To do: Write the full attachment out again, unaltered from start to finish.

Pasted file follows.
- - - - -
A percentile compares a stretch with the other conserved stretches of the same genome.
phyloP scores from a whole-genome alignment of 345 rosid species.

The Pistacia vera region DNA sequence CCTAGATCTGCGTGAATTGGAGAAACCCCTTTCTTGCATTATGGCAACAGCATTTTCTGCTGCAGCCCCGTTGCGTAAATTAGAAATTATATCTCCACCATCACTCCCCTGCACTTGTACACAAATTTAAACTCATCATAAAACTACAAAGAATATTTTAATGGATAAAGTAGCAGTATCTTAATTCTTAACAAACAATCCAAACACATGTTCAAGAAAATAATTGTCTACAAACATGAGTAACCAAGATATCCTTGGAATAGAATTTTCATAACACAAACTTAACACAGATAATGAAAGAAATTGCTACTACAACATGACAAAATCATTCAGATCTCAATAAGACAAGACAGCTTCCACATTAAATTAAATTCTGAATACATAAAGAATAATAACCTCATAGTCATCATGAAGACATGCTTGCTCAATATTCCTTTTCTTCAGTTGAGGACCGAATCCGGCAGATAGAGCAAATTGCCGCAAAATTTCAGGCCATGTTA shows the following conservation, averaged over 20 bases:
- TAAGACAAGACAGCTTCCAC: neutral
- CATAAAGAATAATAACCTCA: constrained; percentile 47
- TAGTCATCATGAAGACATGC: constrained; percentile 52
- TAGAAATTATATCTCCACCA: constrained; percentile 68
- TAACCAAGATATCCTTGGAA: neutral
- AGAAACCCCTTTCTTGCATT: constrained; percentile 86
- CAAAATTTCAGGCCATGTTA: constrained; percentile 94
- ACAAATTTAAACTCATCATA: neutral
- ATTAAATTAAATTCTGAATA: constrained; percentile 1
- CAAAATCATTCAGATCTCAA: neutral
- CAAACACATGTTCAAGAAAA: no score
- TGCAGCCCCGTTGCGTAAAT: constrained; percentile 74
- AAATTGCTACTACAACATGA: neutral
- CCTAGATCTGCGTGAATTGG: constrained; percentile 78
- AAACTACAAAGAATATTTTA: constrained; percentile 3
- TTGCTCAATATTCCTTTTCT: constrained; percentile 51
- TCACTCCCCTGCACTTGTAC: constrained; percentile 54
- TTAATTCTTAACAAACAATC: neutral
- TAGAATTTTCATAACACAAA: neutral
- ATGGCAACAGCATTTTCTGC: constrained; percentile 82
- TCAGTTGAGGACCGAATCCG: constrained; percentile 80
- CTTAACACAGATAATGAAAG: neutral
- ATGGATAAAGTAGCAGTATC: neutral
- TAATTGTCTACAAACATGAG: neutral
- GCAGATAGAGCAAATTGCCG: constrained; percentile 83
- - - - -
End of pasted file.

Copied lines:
A percentile compares a stretch with the other conserved stretches of the same genome.
phyloP scores from a whole-genome alignment of 345 rosid species.

The Pistacia vera region DNA sequence CCTAGATCTGCGTGAATTGGAGAAACCCCTTTCTTGCATTATGGCAACAGCATTTTCTGCTGCAGCCCCGTTGCGTAAATTAGAAATTATATCTCCACCATCACTCCCCTGCACTTGTACACAAATTTAAACTCATCATAAAACTACAAAGAATATTTTAATGGATAAAGTAGCAGTATCTTAATTCTTAACAAACAATCCAAACACATGTTCAAGAAAATAATTGTCTACAAACATGAGTAACCAAGATATCCTTGGAATAGAATTTTCATAACACAAACTTAACACAGATAATGAAAGAAATTGCTACTACAACATGACAAAATCATTCAGATCTCAATAAGACAAGACAGCTTCCACATTAAATTAAATTCTGAATACATAAAGAATAATAACCTCATAGTCATCATGAAGACATGCTTGCTCAATATTCCTTTTCTTCAGTTGAGGACCGAATCCGGCAGATAGAGCAAATTGCCGCAAAATTTCAGGCCATGTTA shows the following conservation, averaged over 20 bases:
- TAAGACAAGACAGCTTCCAC: neutral
- CATAAAGAATAATAACCTCA: constrained; percentile 47
- TAGTCATCATGAAGACATGC: constrained; percentile 52
- TAGAAATTATATCTCCACCA: constrained; percentile 68
- TAACCAAGATATCCTTGGAA: neutral
- AGAAACCCCTTTCTTGCATT: constrained; percentile 86
- CAAAATTTCAGGCCATGTTA: constrained; percentile 94
- ACAAATTTAAACTCATCATA: neutral
- ATTAAATTAAATTCTGAATA: constrained; percentile 1
- CAAAATCATTCAGATCTCAA: neutral
- CAAACACATGTTCAAGAAAA: no score
- TGCAGCCCCGTTGCGTAAAT: constrained; percentile 74
- AAATTGCTACTACAACATGA: neutral
- CCTAGATCTGCGTGAATTGG: constrained; percentile 78
- AAACTACAAAGAATATTTTA: constrained; percentile 3
- TTGCTCAATATTCCTTTTCT: constrained; percentile 51
- TCACTCCCCTGCACTTGTAC: constrained; percentile 54
- TTAATTCTTAACAAACAATC: neutral
- TAGAATTTTCATAACACAAA: neutral
- ATGGCAACAGCATTTTCTGC: constrained; percentile 82
- TCAGTTGAGGACCGAATCCG: constrained; percentile 80
- CTTAACACAGATAATGAAAG: neutral
- ATGGATAAAGTAGCAGTATC: neutral
- TAATTGTCTACAAACATGAG: neutral
- GCAGATAGAGCAAATTGCCG: constrained; percentile 83